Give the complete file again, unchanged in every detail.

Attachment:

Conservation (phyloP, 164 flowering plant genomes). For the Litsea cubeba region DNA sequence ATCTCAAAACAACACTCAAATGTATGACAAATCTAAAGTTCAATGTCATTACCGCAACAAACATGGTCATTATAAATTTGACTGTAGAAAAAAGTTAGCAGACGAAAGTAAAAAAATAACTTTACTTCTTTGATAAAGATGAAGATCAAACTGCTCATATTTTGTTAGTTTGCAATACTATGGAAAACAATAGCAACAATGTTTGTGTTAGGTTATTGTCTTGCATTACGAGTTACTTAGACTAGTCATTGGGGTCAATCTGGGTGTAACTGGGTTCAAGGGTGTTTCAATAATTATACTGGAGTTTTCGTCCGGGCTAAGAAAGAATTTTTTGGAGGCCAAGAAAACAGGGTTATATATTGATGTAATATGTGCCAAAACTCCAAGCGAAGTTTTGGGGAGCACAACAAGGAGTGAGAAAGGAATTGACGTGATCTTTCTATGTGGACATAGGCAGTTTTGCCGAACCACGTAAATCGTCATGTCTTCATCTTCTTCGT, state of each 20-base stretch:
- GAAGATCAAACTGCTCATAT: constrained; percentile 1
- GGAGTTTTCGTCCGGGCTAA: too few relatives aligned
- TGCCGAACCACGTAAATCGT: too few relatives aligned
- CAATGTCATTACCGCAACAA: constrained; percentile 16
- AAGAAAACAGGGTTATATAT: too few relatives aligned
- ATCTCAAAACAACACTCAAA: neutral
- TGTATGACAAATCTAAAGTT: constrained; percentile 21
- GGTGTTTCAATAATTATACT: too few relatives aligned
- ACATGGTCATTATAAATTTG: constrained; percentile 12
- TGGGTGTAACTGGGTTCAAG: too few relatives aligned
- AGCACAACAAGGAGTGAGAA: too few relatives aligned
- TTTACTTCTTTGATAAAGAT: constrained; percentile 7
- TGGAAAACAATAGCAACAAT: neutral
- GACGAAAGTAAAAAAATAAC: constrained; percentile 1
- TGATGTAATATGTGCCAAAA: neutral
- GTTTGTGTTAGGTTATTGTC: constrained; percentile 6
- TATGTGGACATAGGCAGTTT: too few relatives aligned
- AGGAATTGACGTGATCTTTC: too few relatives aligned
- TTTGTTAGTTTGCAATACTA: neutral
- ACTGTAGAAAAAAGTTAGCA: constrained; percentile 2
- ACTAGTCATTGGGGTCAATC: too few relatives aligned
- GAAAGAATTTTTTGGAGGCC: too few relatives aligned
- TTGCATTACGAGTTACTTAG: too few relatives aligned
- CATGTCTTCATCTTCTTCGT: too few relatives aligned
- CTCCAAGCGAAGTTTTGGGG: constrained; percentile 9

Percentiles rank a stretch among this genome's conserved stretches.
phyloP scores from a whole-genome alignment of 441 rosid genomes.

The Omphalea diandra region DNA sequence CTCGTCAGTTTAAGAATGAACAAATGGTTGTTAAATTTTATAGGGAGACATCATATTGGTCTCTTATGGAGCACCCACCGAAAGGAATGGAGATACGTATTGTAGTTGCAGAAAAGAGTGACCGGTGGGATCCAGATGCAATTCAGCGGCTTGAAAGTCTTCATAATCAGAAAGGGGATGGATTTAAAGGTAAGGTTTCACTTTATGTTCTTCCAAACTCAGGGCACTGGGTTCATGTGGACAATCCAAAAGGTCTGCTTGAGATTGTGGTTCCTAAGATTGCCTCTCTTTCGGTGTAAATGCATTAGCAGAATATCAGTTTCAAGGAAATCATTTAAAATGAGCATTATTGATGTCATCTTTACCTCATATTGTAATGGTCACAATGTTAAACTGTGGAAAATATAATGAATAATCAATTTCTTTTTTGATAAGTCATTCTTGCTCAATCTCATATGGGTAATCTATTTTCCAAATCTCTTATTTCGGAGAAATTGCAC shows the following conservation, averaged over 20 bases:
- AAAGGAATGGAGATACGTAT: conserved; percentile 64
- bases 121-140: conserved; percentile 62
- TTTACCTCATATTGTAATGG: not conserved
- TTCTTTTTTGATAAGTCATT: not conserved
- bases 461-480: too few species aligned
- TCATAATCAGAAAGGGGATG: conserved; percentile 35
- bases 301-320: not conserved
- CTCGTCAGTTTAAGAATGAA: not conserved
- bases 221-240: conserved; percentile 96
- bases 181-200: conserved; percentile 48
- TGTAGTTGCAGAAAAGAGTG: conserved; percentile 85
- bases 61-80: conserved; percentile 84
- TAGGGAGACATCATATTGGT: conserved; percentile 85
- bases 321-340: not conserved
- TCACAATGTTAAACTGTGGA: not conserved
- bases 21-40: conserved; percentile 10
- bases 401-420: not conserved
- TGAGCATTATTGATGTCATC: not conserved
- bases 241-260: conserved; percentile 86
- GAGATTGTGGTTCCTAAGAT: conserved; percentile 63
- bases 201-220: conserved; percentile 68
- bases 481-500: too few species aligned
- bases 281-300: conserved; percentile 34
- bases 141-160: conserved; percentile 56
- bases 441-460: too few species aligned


Conservation (phyloP, 164 flowering plant genomes). For the Litsea cubeba region DNA sequence ATCTCAAAACAACACTCAAATGTATGACAAATCTAAAGTTCAATGTCATTACCGCAACAAACATGGTCATTATAAATTTGACTGTAGAAAAAAGTTAGCAGACGAAAGTAAAAAAATAACTTTACTTCTTTGATAAAGATGAAGATCAAACTGCTCATATTTTGTTAGTTTGCAATACTATGGAAAACAATAGCAACAATGTTTGTGTTAGGTTATTGTCTTGCATTACGAGTTACTTAGACTAGTCATTGGGGTCAATCTGGGTGTAACTGGGTTCAAGGGTGTTTCAATAATTATACTGGAGTTTTCGTCCGGGCTAAGAAAGAATTTTTTGGAGGCCAAGAAAACAGGGTTATATATTGATGTAATATGTGCCAAAACTCCAAGCGAAGTTTTGGGGAGCACAACAAGGAGTGAGAAAGGAATTGACGTGATCTTTCTATGTGGACATAGGCAGTTTTGCCGAACCACGTAAATCGTCATGTCTTCATCTTCTTCGT, state of each 20-base stretch:
- GAAGATCAAACTGCTCATAT: constrained; percentile 1
- GGAGTTTTCGTCCGGGCTAA: too few relatives aligned
- TGCCGAACCACGTAAATCGT: too few relatives aligned
- CAATGTCATTACCGCAACAA: constrained; percentile 16
- AAGAAAACAGGGTTATATAT: too few relatives aligned
- ATCTCAAAACAACACTCAAA: neutral
- TGTATGACAAATCTAAAGTT: constrained; percentile 21
- GGTGTTTCAATAATTATACT: too few relatives aligned
- ACATGGTCATTATAAATTTG: constrained; percentile 12
- TGGGTGTAACTGGGTTCAAG: too few relatives aligned
- AGCACAACAAGGAGTGAGAA: too few relatives aligned
- TTTACTTCTTTGATAAAGAT: constrained; percentile 7
- TGGAAAACAATAGCAACAAT: neutral
- GACGAAAGTAAAAAAATAAC: constrained; percentile 1
- TGATGTAATATGTGCCAAAA: neutral
- GTTTGTGTTAGGTTATTGTC: constrained; percentile 6
- TATGTGGACATAGGCAGTTT: too few relatives aligned
- AGGAATTGACGTGATCTTTC: too few relatives aligned
- TTTGTTAGTTTGCAATACTA: neutral
- ACTGTAGAAAAAAGTTAGCA: constrained; percentile 2
- ACTAGTCATTGGGGTCAATC: too few relatives aligned
- GAAAGAATTTTTTGGAGGCC: too few relatives aligned
- TTGCATTACGAGTTACTTAG: too few relatives aligned
- CATGTCTTCATCTTCTTCGT: too few relatives aligned
- CTCCAAGCGAAGTTTTGGGG: constrained; percentile 9

Percentiles rank a stretch among this genome's conserved stretches.
phyloP scores from a whole-genome alignment of 441 rosid genomes.

The Omphalea diandra region DNA sequence CTCGTCAGTTTAAGAATGAACAAATGGTTGTTAAATTTTATAGGGAGACATCATATTGGTCTCTTATGGAGCACCCACCGAAAGGAATGGAGATACGTATTGTAGTTGCAGAAAAGAGTGACCGGTGGGATCCAGATGCAATTCAGCGGCTTGAAAGTCTTCATAATCAGAAAGGGGATGGATTTAAAGGTAAGGTTTCACTTTATGTTCTTCCAAACTCAGGGCACTGGGTTCATGTGGACAATCCAAAAGGTCTGCTTGAGATTGTGGTTCCTAAGATTGCCTCTCTTTCGGTGTAAATGCATTAGCAGAATATCAGTTTCAAGGAAATCATTTAAAATGAGCATTATTGATGTCATCTTTACCTCATATTGTAATGGTCACAATGTTAAACTGTGGAAAATATAATGAATAATCAATTTCTTTTTTGATAAGTCATTCTTGCTCAATCTCATATGGGTAATCTATTTTCCAAATCTCTTATTTCGGAGAAATTGCAC shows the following conservation, averaged over 20 bases:
- AAAGGAATGGAGATACGTAT: conserved; percentile 64
- bases 121-140: conserved; percentile 62
- TTTACCTCATATTGTAATGG: not conserved
- TTCTTTTTTGATAAGTCATT: not conserved
- bases 461-480: too few species aligned
- TCATAATCAGAAAGGGGATG: conserved; percentile 35
- bases 301-320: not conserved
- CTCGTCAGTTTAAGAATGAA: not conserved
- bases 221-240: conserved; percentile 96
- bases 181-200: conserved; percentile 48
- TGTAGTTGCAGAAAAGAGTG: conserved; percentile 85
- bases 61-80: conserved; percentile 84
- TAGGGAGACATCATATTGGT: conserved; percentile 85
- bases 321-340: not conserved
- TCACAATGTTAAACTGTGGA: not conserved
- bases 21-40: conserved; percentile 10
- bases 401-420: not conserved
- TGAGCATTATTGATGTCATC: not conserved
- bases 241-260: conserved; percentile 86
- GAGATTGTGGTTCCTAAGAT: conserved; percentile 63
- bases 201-220: conserved; percentile 68
- bases 481-500: too few species aligned
- bases 281-300: conserved; percentile 34
- bases 141-160: conserved; percentile 56
- bases 441-460: too few species aligned